New rapid gene test for mitochondrial disease
Newcastle researchers have developed a genetic test providing a rapid diagnosis of mitochondrial disorders to identify the first patients with inherited mutations in a new disease gene.
The team of medics and scientists at the Wellcome Trust Centre for Mitochondrial Research at Newcastle University, together with international collaborators, have identified mutations in a gene, known as TMEM126B, involved in energy production in patient’s muscles.
Using next generation sequencing they have now developed a rapid test which provides a result within 2-3 days – previous techniques took months.
Mitochondrial diseases affect the batteries of the cell and can lead to muscular weakness, blindness, fatal heart failure, learning disability, liver failure, diabetes and can lead to death in early infancy.
Publishing in the American Journal of Human Genetics, first author and PhD student Charlotte Alston who is funded by the National Institute for Health Research (NIHR), describes the technique which has already identified six patients from four families affected by this form of mitochondrial disease.
She said: “Identifying a fault in Complex I, one of the building blocks of mitochondria which is responsible for causing disease combined with our custom gene capture and the latest sequencing technology means we can screen many more genes to diagnose this debilitating disease.
“It means families can get a rapid diagnosis within days rather than the weeks and months that testing can currently take. For families who are waiting on a genetic diagnosis before trying for another baby, or they may already be expecting their next child, time really is of the essence.”
Diagnosing mitochondrial disease
Mitochondrial diseases are genetic conditions affecting the batteries of the cell, with around one in 4,300 affected children born every year. Symptoms include muscle weakness, blindness, deafness, seizures, learning disabilities, diabetes, heart and liver failure. There is no cure and affected children often sadly die in early infancy.
The research has confirmed the identity of a mutation causing mitochondrial disease affecting Complex I, one of five complexes involved in energy production. The gene, TMEM126B, makes a protein necessary for assembly of the complex, with defects causing problems with energy generation in patient’s muscles.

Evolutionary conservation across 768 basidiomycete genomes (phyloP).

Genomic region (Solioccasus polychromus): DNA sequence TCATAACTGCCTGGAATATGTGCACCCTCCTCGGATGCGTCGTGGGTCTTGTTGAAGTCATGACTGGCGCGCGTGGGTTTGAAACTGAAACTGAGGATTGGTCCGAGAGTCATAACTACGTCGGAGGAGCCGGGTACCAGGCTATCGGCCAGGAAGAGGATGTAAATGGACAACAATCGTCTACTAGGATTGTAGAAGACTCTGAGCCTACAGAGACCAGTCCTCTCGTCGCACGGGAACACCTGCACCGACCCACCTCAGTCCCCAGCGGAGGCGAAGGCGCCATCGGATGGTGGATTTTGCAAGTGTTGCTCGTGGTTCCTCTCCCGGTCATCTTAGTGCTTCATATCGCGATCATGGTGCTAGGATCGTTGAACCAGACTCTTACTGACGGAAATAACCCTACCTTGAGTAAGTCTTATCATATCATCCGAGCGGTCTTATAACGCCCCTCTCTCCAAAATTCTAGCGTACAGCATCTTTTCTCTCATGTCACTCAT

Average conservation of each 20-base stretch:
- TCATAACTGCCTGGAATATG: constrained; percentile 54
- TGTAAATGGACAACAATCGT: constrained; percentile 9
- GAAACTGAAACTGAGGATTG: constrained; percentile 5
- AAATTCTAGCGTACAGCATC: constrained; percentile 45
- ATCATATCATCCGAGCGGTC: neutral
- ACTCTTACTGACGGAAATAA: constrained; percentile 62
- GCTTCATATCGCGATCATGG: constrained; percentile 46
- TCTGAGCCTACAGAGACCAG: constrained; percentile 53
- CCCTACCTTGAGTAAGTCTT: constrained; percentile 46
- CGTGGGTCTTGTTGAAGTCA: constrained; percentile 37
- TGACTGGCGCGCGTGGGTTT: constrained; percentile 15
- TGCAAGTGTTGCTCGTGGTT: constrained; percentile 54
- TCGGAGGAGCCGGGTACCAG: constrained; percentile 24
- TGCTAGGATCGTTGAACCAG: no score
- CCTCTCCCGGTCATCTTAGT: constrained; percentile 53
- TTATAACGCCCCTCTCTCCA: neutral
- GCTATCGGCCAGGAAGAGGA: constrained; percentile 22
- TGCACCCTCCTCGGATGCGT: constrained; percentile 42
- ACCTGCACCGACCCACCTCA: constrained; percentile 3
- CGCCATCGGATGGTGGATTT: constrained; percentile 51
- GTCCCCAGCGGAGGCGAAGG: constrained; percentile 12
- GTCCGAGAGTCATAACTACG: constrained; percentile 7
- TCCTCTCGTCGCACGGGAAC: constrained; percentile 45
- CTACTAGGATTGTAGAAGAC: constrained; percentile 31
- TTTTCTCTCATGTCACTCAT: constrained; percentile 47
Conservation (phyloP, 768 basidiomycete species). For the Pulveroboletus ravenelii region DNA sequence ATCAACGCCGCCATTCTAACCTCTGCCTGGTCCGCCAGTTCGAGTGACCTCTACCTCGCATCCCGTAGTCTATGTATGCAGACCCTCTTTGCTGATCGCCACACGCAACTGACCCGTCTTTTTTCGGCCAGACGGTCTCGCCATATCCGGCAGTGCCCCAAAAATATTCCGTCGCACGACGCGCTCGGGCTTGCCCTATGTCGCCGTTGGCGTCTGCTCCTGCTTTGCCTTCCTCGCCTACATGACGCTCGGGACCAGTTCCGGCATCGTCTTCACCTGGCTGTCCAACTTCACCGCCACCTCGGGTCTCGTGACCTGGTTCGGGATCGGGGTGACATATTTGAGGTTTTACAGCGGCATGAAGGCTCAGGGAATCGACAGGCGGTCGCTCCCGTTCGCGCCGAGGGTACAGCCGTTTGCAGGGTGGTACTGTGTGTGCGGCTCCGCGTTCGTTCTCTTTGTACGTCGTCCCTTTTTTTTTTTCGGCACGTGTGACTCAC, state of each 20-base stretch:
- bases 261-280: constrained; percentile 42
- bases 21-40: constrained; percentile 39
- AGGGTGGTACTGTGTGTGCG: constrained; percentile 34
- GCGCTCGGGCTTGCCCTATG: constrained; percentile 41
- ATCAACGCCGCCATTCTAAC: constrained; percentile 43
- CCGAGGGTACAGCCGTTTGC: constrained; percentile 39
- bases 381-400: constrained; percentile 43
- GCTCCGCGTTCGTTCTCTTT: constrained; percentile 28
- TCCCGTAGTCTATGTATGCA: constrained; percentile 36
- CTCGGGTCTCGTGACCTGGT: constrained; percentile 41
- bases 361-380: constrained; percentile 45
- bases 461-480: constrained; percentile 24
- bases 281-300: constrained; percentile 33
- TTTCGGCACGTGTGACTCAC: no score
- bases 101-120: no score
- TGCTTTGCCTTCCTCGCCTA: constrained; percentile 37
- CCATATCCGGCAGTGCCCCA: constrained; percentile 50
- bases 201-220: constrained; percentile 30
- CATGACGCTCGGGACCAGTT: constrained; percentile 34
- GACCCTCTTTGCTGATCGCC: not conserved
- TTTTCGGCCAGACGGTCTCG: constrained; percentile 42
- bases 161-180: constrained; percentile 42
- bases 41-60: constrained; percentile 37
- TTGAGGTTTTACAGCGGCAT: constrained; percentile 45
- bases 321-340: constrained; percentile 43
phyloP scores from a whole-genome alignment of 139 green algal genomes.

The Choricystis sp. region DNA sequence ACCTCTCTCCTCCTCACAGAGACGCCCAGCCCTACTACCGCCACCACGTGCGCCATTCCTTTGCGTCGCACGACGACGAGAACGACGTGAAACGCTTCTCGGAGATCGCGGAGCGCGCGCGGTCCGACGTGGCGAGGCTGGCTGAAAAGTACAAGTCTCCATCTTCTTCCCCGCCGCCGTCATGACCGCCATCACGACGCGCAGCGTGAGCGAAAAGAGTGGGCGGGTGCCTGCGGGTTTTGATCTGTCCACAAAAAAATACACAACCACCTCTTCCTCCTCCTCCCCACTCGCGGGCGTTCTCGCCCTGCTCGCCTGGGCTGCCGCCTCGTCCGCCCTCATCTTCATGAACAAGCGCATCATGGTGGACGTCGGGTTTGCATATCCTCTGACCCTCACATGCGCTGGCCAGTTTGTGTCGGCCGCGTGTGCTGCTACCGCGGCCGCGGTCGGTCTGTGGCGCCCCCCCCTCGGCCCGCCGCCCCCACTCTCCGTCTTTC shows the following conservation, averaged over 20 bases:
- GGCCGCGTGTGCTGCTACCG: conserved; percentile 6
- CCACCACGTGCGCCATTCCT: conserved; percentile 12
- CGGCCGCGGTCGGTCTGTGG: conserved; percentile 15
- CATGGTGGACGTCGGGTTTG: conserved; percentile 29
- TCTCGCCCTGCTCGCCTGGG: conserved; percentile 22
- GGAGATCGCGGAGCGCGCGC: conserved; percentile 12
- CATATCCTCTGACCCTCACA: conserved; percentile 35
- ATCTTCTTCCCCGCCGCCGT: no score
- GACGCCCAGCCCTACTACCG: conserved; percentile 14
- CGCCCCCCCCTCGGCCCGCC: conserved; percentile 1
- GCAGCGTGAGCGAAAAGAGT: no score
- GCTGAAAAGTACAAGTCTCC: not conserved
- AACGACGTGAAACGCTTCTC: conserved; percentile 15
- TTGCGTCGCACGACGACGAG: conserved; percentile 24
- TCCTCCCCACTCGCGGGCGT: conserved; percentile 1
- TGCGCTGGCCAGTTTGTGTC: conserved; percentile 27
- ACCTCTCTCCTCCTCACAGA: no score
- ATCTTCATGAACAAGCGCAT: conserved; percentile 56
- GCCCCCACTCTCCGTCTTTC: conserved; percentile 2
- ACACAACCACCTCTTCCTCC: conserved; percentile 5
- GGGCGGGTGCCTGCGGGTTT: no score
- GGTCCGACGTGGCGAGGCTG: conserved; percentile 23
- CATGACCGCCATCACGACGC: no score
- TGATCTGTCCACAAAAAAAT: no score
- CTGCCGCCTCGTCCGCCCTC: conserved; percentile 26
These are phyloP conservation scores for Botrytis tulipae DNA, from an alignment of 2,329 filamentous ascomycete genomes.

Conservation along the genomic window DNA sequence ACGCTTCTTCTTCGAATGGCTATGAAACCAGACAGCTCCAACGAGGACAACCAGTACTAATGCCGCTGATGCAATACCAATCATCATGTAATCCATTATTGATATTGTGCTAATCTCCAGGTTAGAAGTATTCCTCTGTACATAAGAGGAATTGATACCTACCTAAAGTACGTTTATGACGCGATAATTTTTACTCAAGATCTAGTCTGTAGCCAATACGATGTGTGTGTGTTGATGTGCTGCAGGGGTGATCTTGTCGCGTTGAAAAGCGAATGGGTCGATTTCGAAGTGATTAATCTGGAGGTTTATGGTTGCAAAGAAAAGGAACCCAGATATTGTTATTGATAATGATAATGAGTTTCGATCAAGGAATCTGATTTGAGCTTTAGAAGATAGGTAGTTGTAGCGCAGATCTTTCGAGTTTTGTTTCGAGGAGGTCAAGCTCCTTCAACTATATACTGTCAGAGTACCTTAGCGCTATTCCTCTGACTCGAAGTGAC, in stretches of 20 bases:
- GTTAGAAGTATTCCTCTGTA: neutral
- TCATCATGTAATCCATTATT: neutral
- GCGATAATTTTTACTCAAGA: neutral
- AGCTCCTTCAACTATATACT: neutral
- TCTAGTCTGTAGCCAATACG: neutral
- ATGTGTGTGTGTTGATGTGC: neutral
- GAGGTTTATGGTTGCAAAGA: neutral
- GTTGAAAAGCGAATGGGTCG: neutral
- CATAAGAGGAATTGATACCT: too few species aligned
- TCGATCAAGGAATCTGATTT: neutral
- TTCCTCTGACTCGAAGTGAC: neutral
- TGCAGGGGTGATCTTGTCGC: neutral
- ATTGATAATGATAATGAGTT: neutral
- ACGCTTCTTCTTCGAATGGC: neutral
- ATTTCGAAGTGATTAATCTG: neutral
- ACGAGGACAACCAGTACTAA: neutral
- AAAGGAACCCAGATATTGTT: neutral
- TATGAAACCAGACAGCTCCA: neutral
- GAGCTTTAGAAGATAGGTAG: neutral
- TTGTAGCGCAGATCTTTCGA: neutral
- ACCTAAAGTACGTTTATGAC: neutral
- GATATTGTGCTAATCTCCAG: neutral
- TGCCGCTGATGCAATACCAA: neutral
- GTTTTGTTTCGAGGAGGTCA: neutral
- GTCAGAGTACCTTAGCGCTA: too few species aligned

Finding a genetic cause is important to families as it means that they can find out what is wrong with their child enabling doctors and scientists to help them understand the risks to their future children and help prevent them losing another child.
Professor Rob Taylor from the Wellcome Trust Centre for Mitochondrial Research, who also leads the NHS Highly Specialised Mitochondrial Diagnostic Laboratory at the Newcastle Hospitals NHS Foundation Trust says: “The diagnosis of mitochondrial disease is often a complicated and time consuming process. There are over 1,300 potential genes that can lead to disease and, as such, finding the genetic cause is sometimes like looking for a needle in a haystack.”
Defective genes can be caused by mutations in either the maternally-inherited mitochondrial genome (mtDNA) or more frequently, the genes located on the autosomes, the 23 pairs of chromosomes which are responsible for all traits and all other genetic diseases. For a family with one child affected with this type of mitochondrial disease, there is a 25% chance of each further child being affected with the devastating condition.
Professor Taylor adds: “There is sadly no cure for mitochondrial disease so rapid diagnosis means parents who are wanting to have further children can opt for prenatal testing to ensure future children are healthy and without risk of developing severe disease. It provides options for families at risk of an otherwise incurable disease.”
Highly-specialised mitochondrial services are NHS funded and streamlined across the country so this genetic test is now available within routine practice to patients nationally.
This research was funded through a National Institute for Health Research (NIHR) doctoral fellowship and made possible through the Newcastle Academic Health Partners, a collaboration involving Newcastle Upon Tyne Hospitals NHS Foundation Trust, Northumberland, Tyne and Wear NHS Foundation Trust and Newcastle University. This partnership harnesses world-class expertise to ensure patients benefit sooner from new treatments, diagnostics and prevention strategies.
REFERENCE: Biallelic mutations in TMEM126B cause severe complex I deficiency with a variable clinical phenotype. American Journal of Human Genetics. doi: 10.1016/j.ajhg.2016.05.021